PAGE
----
These techniques “successfully revealed the true IP addresses of approximately 25 domestic users who accessed the sites (a small handful of domestic suspects were identified through other means, and numerous foreign-based suspect IPs were also identified),” prosecutors wrote in a court document. In March 2013, twenty suspects were indicted in Nebraska; followed by two others who were indicted the following August.

One of these techniques involved drive-by downloads that infected the computers of anyone who visited McGrath’s web sites. The FBI has been using malicious downloads in this way since 2002, but focused on targeting users of Tor-based sites only in the last two years.

Tor is free software that lets users surf the web anonymously. Using the Tor browser, the traffic of users is encrypted and bounced through a network of computers hosted by volunteers around the world before it arrives at its destination, thus masking the IP address from which the visitor originates.

The malware that investigators installed remotely on the machines of visitors to PedoBook and McGrath’s other sites was designed to identify the computer’s IP address as well as its MAC address and other identifiers. The results were coordinated raids in April 2013 that swept up more than a dozen suspects.

DeFoggi became part of that sting after becoming a registered member of PedoBook in March 2012 where he remained active until December that year when the FBI shuttered it. During this time DeFoggi, who described himself as “having many perversions,” solicited child porn images from other members, viewed images and exchanged private messages with other members expressing interest in raping, beating and murdering infants and toddlers.

Among those with whom he corresponded was an FBI undercover employee. During chats DeFoggi described using Tor to access PedoBook early in the morning hours and between 4 and 6 pm. Among the evidence seized against him was pen register/trap trace data obtained from Verizon showing someone at his Maryland residence using Tor during these hours as well as the IP addresses used by an AOL account under the username “ptasseater,” which pointed to DeFoggi’s home.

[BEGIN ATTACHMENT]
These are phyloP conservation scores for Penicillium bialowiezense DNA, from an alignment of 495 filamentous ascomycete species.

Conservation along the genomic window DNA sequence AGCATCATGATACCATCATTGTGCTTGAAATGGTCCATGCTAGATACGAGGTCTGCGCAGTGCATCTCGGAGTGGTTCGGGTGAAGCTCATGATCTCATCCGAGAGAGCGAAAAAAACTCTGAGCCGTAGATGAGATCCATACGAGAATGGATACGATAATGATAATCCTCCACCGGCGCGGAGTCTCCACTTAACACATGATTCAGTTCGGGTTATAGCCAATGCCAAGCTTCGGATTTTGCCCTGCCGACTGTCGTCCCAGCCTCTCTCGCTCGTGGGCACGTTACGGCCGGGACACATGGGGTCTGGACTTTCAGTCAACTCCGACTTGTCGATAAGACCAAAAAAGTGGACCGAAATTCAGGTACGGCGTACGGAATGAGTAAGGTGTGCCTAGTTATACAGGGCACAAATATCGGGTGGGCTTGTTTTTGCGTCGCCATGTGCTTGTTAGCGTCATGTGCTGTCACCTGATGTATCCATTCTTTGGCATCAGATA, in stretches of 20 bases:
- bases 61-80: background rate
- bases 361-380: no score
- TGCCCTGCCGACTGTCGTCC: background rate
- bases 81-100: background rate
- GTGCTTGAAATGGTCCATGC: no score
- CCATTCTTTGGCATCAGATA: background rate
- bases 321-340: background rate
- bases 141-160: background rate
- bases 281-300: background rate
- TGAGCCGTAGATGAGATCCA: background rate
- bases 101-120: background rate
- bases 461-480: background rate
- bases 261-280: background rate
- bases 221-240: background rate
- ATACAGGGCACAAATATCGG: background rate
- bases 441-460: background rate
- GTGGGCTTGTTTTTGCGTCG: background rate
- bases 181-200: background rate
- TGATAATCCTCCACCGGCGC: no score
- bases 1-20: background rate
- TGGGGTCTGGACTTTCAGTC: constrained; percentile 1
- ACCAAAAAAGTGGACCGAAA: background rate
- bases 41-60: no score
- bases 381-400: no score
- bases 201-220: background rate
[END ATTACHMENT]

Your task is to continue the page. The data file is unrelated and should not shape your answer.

When agents arrived at his home early one morning to execute a search warrant, they had to pry him from his laptop, which was in the process of downloading a child porn video from a Tor web site called OPVA, or Onion Pedo Video Archive. In addition to child porn images stored on his computer, authorities also found evidence of his Tor browser history, showing some of his activity at PedoBook and OPVA.

DeFoggi received many commendations during his government career, according to an exhibit list created by the government for his trial. The list includes several certificates of award from the U.S. Treasury, a certificate of appreciation from the State Department for his work on a Hurricane Katrina task force, several documents related to computer courses he attended and certifications he received.

DeFoggi is scheduled to be sentenced in November.

Climate Change Summary and Update – Nature Bats Last

from disinformation

This visualization shows how global temperatures have risen from 1950 through the end of 2013. “NASA scientists say 2013 tied for the seventh warmest of any year since 1880, continuing a long-term trend of rising global temperatures. With the exception of 1998, the 10 warmest years in the 133-year record all have occurred since 2000, with 2010 and 2005 ranking as the hottest years on record. NASA's Goddard Institute for Space Studies (GISS) in New York, which analyzes global surface temperatures on an ongoing basis, released an updated report Tuesday, Jan. 21, on temperatures around the globe in 2013. The comparison shows how Earth continues to experience warmer temperatures than several decades ago. The visualization shows a running five-year average global temperature, as compared to a baseline average global temperature from 1951-1980. Via Wikimedia Commons

This visualization shows how global temperatures have risen from 1950 through the end of 2013.NASA scientists say 2013 tied for the seventh warmest of any year since 1880, continuing a long-term trend of rising global temperatures. With the exception of 1998, the 10 warmest years in the 133-year record all have occurred since 2000, with 2010 and 2005 ranking as the hottest years on record.

NASA’s Goddard Institute for Space Studies (GISS) in New York, which analyzes global surface temperatures on an ongoing basis, released an updated report Tuesday, Jan. 21, on temperatures around the globe in 2013. The comparison shows how Earth continues to experience warmer temperatures than several decades ago.

The visualization shows a running five-year average global temperature, as compared to a baseline average global temperature from 1951-1980.
Via Wikimedia Commons

This link was sent to me by a good friend and PhD researcher. It is long, heavy reading and may change your perspective on this topic and life in general.… Read the rest

The post Climate Change Summary and Update – Nature Bats Last appeared first on disinformation.

156,000 Seniors Have Social Security Checks Reduced…to Pay Off Student Loans